The Need for XML - HTML

The Web is all about markup, but it’s also about data. This is true whether the data is document-centric, such as the kind of content in a magazine or journal, or more granular, such as the kind of data extracted from a database.

One problem with this type of data is that it can be difficult to extrapolate across different software environments and platforms because it has traditionally been stored in proprietary formats. What if you were able to instead develop a set of rules defining a table of text-based data and simply wrap markup around each chunk of data?Such data could be as simple as a Web configuration file that stores settings on how a Web server is configured, such as this piece of code from a .NET web.config file:

<add key=”DSN”

Or, the data could be much more complex, derived from a large number of relational tables requiring a carefully constructed set of rules in order for the processing software to know what each element means. Many modern database systems, such as Oracle, can now be used to extract such data into sets of marked-up elements. These result in documents that can be easily shared across platforms, software environments, and even other companies and organizations, because the markup these documents are based on, XML, has consistent rules worldwide. The key to this kind of integration is the use of documents that define rules for what an element means. There isn’t much good to having the following element if you don’t know what the element is supposed to do:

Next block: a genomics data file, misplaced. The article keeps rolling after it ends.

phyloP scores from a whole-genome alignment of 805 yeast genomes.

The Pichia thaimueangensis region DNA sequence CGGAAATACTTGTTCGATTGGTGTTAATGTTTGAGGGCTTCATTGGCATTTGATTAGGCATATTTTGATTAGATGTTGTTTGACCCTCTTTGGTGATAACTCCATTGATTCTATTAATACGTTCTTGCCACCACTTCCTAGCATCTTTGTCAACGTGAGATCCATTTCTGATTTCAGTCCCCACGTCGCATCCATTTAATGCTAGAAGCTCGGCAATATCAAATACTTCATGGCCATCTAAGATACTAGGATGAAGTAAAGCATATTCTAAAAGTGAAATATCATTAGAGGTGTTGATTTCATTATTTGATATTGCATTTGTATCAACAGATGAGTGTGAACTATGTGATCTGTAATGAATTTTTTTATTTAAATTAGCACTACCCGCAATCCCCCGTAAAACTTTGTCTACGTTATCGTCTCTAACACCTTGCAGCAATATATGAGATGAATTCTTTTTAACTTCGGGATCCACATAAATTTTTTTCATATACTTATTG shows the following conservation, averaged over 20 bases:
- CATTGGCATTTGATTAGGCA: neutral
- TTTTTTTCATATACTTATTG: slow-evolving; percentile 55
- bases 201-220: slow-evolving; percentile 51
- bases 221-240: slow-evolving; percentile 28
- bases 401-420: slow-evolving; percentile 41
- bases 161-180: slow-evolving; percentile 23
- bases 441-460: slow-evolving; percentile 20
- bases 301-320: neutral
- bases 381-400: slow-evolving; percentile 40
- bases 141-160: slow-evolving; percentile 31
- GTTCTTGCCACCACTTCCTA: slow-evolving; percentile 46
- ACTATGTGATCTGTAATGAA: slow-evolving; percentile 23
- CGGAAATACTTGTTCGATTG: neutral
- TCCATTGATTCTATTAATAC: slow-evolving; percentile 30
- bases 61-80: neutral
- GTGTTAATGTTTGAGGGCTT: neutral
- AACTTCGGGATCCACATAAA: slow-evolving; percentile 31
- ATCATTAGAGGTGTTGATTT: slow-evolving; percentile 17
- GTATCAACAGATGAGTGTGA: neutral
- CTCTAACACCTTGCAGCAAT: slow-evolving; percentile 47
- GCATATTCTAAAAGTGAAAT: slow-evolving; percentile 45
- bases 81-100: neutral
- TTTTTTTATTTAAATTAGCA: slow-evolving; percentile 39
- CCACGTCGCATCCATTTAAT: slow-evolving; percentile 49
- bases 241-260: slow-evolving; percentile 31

Is it a book named United? Or does it refer to booking a passenger seat on United Airlines? By developing a document containing rules that describe an element’s use and purpose, you can use XML to provide a human readable and machine-portable database that can be easily used among different software languages and environments. In addition, you can imagine the programming possibilities when you consider that each element in an XML document is an object that can be manipulated by JavaScript or another kind of language, such as Java or C#. This is made possible by the Document Object Model, which consists of a series of standardized methods and properties created by the W3C to access parts of an XML document using object-oriented languages.

Some specific uses for XML include the following:

  • Use it to store data outside your HTML.
  • Use it to store data inside HTML pages as “Data Islands.”
  • Use it to share and exchange data between incompatible systems.
  • Use it as a data storage mechanism completely outside the HTML layer.
  • Use it to make data available to runtime languages such as JavaScript or an object-oriented language such as Java, C#, or Basic/Visual Basic.
  • Use it to make your data human-readable.
  • Use it to invent new languages or plug data into an existing language (a process called transformation, which you’ll see in the section on XSL).

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